All good information. Thanks for input, will start trying different things to see if I can clear up mystery.
I have been keeping updated on this thread for the past few days now. I see some information that is surely not correct and I see some that is right on target.
I will say this with out question, the quality of trail camera photos will begin to diminish as the level of battery life gets down to the one bar level.
I make that statement because I do have lots of experience with trail cameras as I have 37 of them in the woods 24/7/365 and I own a total of 62 of them. I have been keeping very detailed records on every one of my cameras over the past 7 years now. Just during 2016 and 2017, my cameras took a total of 258,007 photos. Yes, I have had some failures along the way and if the warranty had expired, I replaced that camera with a new one instead. I did have two failures under warranty back in 2012 and WGI replaced those cameras immediately. Over the years, after a cameras may have failed for whatever reason I have brought the failed camera home and took it apart somewhat and did my best to check all of the features that I could. On one camera, a woodpecker pecked a hole right through the sensor lens. That camera was salvaged and put back in service after I took out the original lens from another camera from 2 years prior and installed it and it still works fine today. Back about 4 years ago, I had one camera that had a moisture problem during the middle of the HOT summer. What I found was the fact that the interior of this camera was reaching over 100 degrees F every day and as it cooled down at night and then got back super hot the next day, the moisture would be created inside and would short out the terminals etc. I ultimately brought this camera home and took it apart as much as I could and then put white rice inside of it and closed it back up in a one-gallon ZIP-LOC bag for over a month. When I opened it back up, I took out all of the rice residue and then used an air hose blow it out and then vacuumed it too. I put it back in service and it lasted another 2 more years after I moved it to a different location. I have some cameras that have been in continuous service since late 2012 and I have an assortment of various model types that were manufactured from 2013-2017 that I bought just to try and see if I could find a better camera model for my uses.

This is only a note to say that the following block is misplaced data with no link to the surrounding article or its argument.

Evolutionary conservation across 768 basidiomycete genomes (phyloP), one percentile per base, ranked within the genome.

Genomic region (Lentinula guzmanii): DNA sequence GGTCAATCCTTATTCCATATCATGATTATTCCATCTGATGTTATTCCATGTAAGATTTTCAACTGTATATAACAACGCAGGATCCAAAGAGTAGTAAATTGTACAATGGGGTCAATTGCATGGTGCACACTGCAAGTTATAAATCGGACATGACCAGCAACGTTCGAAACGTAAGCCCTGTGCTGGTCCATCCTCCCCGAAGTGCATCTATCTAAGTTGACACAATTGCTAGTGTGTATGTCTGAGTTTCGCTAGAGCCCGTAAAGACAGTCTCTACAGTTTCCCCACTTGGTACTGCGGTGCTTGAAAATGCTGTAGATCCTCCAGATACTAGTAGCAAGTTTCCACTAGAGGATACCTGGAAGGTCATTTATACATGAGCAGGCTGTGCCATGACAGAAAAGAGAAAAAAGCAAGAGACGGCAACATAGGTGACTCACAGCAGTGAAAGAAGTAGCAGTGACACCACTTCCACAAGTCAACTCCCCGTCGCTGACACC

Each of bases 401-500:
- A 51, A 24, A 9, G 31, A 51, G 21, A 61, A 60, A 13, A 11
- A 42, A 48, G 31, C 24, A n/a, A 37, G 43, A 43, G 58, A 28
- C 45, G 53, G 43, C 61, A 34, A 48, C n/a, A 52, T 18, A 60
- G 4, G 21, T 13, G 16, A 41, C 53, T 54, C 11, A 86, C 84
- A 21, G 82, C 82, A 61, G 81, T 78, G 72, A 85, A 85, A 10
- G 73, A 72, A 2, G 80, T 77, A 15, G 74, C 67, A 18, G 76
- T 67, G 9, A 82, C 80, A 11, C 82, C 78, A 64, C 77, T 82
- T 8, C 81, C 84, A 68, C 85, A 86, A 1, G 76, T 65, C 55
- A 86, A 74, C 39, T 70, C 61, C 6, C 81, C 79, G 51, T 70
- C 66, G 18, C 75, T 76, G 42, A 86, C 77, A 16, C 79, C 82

Because I do know the exact life on all of my trail camera batteries, I decided back in 2014 to start using the DURACELL Quantum batteries in all of my AA battery cameras. I just bought my first two packages of size "C" Quantum batteries recently and I will using them in the future on certain cameras that require the size "C" cell batteries in the future. I have always used the Duracell brand because they have performed really well for me over the years. But with trail cameras, based on my records, I know first hand that the Quantum batteries last longer. I buy them from Sam's club ONLY when they are on sale. It actually saves you money in the long run.